ACLU of WA Urges Court to Support Rights of Longtime Gay Partner in Division of Joint Property

Affiliate: ACLU of Washington
February 13, 2001 12:00 am

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OLYMPIA, WA–In a case highlighting the importance of equal treatment under the law, the American Civil Liberties Union of Washington has filed a friend-of-the-court brief urging the State Supreme Court to uphold a gay man’s rights to an equitable share of the property jointly acquired by him and his longtime partner.

“People who share a home and life together deserve respect from the law at the end of their time as partners, regardless of their sex,” said Roger Leishman, the cooperating attorney who wrote the ACLU’s brief along with Karen Boxx.

Oral arguments in the case, Vasquez v. Hawthorne are being heard today.

Frank Vasquez and Robert Schwerzler shared their lives and property together in Puyallup in a committed, cohabiting relationship of nearly 30 years that ended only upon Schwerzler’s death in 1995. The couple built up property valued at over $230,000, and the men had no legal wills when Schwertzler died.

Courts have recognized that when one partner in a “meretricious” (i.e., non-marital) relationship dies, the other partner has the right to a fair distribution of property acquired or enhanced by the couple when while they were together, even when he does not have legal title to the property.

Yet in a February, 2000 decision, the Washington Court of Appeals refused to award Vasquez an equitable share of his partner’s property for the sole reason that the partners were both male.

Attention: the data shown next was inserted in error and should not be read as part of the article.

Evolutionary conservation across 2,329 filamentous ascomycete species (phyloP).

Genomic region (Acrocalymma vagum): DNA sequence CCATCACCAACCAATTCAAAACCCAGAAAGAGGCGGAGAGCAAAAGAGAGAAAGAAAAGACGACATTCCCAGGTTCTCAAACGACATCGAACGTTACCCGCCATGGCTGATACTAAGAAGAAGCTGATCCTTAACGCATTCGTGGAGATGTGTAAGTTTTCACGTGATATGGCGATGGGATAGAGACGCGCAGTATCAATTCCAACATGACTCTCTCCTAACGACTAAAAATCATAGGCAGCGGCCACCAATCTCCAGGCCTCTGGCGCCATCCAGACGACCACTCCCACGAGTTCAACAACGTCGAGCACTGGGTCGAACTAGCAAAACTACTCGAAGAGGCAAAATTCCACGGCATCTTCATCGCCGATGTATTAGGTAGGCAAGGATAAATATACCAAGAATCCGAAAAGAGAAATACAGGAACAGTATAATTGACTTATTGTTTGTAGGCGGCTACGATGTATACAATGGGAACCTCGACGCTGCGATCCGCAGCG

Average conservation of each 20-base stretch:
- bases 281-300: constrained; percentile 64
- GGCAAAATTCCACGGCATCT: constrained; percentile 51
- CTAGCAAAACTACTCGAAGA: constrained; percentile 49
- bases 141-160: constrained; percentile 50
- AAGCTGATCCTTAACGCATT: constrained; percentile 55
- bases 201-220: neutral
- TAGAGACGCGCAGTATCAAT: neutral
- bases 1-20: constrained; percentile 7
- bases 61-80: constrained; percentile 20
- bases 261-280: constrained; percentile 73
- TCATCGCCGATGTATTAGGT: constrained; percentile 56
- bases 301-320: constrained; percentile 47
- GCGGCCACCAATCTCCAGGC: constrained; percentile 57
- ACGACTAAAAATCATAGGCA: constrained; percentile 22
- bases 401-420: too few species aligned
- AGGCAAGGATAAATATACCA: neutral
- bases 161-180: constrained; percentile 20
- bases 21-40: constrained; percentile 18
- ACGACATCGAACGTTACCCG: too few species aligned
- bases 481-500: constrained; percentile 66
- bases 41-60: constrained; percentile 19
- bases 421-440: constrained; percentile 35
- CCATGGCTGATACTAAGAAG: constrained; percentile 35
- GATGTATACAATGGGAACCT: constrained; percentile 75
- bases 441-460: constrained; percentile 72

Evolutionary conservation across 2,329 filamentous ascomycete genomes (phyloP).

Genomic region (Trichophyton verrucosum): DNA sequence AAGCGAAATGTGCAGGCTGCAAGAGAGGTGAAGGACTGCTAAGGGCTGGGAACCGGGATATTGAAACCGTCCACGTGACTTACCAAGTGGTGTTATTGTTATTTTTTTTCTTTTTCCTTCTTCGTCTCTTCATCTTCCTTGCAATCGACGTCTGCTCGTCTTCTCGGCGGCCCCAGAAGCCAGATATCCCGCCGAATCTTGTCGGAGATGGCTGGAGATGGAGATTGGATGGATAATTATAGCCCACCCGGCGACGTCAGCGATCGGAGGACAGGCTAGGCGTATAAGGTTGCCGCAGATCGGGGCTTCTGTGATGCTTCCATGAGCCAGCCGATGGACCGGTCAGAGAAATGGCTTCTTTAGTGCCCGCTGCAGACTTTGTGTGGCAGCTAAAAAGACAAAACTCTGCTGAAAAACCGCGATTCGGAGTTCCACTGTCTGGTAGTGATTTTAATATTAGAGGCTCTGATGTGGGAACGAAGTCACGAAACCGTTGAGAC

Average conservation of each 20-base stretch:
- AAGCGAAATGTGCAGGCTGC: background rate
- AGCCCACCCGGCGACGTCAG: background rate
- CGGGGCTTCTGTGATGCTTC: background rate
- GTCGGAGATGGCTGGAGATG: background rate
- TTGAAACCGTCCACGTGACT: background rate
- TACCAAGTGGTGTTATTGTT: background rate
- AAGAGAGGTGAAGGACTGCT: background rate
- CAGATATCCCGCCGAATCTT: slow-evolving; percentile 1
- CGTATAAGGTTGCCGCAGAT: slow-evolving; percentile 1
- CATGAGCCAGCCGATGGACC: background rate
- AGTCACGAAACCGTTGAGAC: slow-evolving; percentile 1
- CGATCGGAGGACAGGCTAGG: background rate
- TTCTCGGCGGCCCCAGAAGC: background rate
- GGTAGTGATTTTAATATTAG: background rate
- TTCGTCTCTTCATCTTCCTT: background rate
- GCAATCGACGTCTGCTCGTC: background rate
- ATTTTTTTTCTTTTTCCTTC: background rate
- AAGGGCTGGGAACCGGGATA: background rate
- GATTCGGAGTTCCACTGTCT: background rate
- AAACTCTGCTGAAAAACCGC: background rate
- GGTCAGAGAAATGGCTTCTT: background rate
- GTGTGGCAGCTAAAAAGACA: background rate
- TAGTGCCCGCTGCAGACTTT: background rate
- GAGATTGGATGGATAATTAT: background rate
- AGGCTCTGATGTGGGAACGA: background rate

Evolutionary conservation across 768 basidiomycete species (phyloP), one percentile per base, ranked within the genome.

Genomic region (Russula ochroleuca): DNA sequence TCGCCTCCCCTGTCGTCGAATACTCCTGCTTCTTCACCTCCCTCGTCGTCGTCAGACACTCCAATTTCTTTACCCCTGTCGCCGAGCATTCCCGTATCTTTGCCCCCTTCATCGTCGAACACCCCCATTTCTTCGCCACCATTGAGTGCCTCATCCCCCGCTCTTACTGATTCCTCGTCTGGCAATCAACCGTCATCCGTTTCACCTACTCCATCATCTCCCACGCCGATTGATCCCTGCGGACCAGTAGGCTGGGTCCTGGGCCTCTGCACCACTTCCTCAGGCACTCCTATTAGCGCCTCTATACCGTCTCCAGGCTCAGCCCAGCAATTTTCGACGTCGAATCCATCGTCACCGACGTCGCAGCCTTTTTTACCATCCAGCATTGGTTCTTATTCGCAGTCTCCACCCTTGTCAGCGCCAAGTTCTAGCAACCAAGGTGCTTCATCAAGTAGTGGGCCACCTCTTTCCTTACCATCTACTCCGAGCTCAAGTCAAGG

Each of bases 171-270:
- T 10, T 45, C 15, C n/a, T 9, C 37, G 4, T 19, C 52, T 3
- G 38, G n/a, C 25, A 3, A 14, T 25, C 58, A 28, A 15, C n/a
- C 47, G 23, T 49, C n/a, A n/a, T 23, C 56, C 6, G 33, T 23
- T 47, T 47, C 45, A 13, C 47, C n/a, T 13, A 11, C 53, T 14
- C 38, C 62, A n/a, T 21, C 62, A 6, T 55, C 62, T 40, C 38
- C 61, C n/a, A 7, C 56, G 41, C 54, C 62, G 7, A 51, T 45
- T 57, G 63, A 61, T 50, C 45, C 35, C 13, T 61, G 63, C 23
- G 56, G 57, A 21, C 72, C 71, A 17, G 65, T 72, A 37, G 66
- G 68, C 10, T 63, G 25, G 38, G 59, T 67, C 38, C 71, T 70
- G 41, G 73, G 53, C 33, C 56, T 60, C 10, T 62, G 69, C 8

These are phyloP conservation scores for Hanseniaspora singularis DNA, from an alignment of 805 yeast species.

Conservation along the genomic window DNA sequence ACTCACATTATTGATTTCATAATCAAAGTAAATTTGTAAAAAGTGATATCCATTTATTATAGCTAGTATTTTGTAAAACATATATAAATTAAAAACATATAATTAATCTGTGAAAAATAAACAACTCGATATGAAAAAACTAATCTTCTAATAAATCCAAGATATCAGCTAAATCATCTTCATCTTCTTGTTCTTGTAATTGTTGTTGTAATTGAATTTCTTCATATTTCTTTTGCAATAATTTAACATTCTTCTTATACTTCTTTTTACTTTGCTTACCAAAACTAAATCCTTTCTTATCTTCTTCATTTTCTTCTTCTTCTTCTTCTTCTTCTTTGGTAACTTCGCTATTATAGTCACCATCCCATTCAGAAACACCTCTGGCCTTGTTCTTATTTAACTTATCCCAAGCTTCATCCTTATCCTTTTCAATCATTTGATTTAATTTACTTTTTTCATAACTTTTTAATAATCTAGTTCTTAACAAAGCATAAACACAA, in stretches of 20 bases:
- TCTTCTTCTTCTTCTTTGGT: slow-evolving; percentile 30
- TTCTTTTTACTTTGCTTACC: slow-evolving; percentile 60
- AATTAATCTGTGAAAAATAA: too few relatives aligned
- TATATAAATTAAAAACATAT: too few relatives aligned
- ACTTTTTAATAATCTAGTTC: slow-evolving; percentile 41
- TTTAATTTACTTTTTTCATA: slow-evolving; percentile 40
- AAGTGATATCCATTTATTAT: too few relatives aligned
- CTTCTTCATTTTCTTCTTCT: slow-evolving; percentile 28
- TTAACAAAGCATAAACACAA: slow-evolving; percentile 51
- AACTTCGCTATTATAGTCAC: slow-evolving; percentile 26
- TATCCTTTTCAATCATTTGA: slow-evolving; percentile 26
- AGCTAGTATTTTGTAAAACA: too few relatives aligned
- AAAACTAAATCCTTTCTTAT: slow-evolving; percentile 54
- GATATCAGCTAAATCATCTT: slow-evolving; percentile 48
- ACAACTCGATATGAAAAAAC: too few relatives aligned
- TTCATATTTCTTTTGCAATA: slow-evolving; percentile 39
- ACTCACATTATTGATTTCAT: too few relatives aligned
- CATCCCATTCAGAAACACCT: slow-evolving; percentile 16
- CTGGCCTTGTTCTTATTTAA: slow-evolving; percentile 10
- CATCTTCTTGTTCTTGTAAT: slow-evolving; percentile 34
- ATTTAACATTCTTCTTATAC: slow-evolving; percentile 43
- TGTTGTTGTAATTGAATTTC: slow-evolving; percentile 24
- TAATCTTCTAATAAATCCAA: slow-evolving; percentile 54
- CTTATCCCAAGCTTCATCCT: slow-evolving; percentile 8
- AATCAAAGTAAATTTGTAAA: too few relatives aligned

The ACLU brief argues that the appeals court’s ruling violates the Washington Equal Rights Amendment, which provides that, “Equality of rights and responsibility under the law shall not be abridged on account of sex.”

In determining the division of property for a partner of an unmarried couple, it is discriminatory to treat a gay couple differently from a heterosexual couple, the ACLU said. Rejecting Vasquez’s claim to an equitable share of the property because he is a man rather than a woman violates his rights under the Equal Rights Amendment.

Lambda Legal Defense and Education Fund and the Northwest Women’s Law Center also have filed briefs supporting the gay man’s rights. The ACLU’s brief supports their arguments that the meretricious relationship doctrine in Washington state has always been neutral regarding both sex and sexual orientation, and that it would violate the constitutional guarantee of equal protection of the law to impose a new “opposite-sex-only” requirement.

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